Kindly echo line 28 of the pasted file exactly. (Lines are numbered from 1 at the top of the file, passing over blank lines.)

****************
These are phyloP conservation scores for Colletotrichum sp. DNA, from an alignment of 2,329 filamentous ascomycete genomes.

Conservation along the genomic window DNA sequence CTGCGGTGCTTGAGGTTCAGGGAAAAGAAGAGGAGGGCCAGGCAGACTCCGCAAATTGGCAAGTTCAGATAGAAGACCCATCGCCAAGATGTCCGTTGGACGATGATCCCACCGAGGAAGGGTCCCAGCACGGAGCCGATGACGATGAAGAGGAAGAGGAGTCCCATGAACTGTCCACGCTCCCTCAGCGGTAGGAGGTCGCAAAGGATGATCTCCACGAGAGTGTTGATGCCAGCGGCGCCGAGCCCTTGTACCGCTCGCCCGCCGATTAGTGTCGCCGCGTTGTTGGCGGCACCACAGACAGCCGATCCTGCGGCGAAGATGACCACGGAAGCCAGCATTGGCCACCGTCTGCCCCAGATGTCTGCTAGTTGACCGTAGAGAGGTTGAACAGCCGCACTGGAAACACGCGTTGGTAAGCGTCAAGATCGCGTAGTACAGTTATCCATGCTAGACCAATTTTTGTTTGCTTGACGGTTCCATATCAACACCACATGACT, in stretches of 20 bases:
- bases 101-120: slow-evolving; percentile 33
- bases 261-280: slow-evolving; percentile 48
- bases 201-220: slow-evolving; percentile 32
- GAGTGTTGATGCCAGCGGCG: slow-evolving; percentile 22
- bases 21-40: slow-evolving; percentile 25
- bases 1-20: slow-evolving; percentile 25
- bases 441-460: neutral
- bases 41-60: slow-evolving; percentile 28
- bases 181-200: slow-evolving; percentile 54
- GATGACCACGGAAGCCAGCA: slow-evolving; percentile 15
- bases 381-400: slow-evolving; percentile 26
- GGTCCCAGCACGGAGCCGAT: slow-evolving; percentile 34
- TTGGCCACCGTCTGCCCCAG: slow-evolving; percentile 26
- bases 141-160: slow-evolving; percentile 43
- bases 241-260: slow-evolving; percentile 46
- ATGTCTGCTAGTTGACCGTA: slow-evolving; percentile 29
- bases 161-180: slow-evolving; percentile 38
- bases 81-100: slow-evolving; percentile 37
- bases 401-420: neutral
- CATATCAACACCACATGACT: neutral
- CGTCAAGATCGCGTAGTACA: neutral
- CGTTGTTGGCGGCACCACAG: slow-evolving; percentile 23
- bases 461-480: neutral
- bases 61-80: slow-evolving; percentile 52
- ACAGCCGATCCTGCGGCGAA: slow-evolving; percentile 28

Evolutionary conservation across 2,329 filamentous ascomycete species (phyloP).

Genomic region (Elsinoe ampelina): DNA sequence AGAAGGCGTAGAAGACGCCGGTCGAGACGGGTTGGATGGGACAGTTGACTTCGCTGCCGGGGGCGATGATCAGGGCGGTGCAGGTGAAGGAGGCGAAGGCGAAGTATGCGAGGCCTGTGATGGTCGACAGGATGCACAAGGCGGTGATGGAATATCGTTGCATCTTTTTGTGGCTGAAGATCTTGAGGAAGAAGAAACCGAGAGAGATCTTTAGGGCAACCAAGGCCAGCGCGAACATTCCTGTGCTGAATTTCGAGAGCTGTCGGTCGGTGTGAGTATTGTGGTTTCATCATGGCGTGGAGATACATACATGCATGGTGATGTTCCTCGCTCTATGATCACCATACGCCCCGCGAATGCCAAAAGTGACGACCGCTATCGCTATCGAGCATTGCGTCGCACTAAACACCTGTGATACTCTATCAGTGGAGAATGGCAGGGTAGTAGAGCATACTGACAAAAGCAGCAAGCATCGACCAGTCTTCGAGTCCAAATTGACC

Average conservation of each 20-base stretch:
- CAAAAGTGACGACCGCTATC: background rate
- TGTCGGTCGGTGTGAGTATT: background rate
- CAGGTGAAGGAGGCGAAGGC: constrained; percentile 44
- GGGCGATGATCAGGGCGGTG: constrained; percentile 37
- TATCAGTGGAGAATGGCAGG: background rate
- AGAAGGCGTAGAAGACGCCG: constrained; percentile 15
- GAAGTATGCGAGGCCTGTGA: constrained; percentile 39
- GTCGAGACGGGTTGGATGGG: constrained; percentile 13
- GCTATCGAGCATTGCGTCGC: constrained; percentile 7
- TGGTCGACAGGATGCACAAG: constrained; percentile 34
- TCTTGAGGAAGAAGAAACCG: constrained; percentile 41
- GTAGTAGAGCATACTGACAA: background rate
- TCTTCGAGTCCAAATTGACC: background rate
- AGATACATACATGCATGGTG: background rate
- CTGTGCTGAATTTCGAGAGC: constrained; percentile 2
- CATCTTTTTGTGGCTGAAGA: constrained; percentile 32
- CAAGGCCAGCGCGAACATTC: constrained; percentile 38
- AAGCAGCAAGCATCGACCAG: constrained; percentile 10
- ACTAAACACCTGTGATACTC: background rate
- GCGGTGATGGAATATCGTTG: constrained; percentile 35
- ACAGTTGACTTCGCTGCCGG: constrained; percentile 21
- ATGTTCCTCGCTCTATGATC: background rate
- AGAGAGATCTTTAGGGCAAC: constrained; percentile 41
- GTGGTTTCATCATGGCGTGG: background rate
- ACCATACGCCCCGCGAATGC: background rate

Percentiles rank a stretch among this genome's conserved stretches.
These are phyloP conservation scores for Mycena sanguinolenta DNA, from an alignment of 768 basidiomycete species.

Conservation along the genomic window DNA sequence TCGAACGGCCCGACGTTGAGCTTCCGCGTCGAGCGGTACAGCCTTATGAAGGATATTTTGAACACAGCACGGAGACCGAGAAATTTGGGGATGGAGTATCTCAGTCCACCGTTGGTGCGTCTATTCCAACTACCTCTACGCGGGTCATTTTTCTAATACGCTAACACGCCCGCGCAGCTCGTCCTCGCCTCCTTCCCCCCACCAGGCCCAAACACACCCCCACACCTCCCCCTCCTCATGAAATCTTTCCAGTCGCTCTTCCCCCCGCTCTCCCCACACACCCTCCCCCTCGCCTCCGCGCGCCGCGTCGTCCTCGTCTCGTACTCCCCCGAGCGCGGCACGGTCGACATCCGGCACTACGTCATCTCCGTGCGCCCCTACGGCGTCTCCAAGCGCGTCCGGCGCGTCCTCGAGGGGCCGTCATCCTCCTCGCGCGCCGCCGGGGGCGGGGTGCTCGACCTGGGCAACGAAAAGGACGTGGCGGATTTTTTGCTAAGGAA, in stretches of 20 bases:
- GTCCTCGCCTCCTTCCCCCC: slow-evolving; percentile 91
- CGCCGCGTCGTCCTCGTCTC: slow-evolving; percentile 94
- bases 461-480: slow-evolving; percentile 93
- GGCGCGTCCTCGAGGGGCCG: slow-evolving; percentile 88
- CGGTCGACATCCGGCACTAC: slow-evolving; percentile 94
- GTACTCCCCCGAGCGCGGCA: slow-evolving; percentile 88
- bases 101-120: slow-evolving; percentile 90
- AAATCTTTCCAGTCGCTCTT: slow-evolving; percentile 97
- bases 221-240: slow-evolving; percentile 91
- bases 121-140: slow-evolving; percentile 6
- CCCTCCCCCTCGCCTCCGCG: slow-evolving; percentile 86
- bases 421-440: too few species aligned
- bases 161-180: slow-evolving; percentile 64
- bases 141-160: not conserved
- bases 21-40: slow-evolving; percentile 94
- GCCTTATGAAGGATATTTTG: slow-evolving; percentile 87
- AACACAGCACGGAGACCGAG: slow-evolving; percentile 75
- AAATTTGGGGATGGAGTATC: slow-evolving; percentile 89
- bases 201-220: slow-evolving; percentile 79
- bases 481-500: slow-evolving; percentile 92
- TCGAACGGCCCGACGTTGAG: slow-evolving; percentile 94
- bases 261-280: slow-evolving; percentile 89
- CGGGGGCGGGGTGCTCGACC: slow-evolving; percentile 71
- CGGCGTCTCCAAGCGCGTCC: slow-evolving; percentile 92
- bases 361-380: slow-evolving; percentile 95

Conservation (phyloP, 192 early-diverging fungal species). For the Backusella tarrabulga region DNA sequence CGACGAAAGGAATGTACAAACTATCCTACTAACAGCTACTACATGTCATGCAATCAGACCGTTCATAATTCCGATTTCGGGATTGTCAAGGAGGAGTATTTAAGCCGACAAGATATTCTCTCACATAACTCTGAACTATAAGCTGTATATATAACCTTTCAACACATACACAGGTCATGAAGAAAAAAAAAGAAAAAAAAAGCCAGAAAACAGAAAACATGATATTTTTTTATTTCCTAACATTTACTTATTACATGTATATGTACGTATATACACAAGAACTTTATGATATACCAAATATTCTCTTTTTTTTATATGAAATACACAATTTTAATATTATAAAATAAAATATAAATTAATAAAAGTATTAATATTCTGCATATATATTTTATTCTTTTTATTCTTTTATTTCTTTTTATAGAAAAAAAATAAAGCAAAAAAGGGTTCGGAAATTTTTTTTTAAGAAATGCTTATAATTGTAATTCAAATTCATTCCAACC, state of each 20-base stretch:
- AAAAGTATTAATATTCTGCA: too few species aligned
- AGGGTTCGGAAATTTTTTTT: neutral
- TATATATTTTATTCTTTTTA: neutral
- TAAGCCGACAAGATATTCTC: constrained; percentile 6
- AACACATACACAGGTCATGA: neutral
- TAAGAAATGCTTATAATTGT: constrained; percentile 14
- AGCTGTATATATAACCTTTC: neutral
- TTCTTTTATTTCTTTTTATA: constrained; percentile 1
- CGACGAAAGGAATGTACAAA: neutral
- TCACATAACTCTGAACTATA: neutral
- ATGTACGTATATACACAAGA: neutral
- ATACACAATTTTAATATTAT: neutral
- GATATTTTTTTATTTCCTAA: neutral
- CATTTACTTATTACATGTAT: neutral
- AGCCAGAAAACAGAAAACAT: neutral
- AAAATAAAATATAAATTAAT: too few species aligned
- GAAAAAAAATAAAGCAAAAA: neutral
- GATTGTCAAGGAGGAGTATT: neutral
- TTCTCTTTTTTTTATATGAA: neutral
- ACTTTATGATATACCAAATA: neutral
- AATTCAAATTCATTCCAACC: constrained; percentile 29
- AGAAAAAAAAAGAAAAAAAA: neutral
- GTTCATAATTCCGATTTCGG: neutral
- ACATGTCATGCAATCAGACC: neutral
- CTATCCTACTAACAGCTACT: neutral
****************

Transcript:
Evolutionary conservation across 2,329 filamentous ascomycete species (phyloP).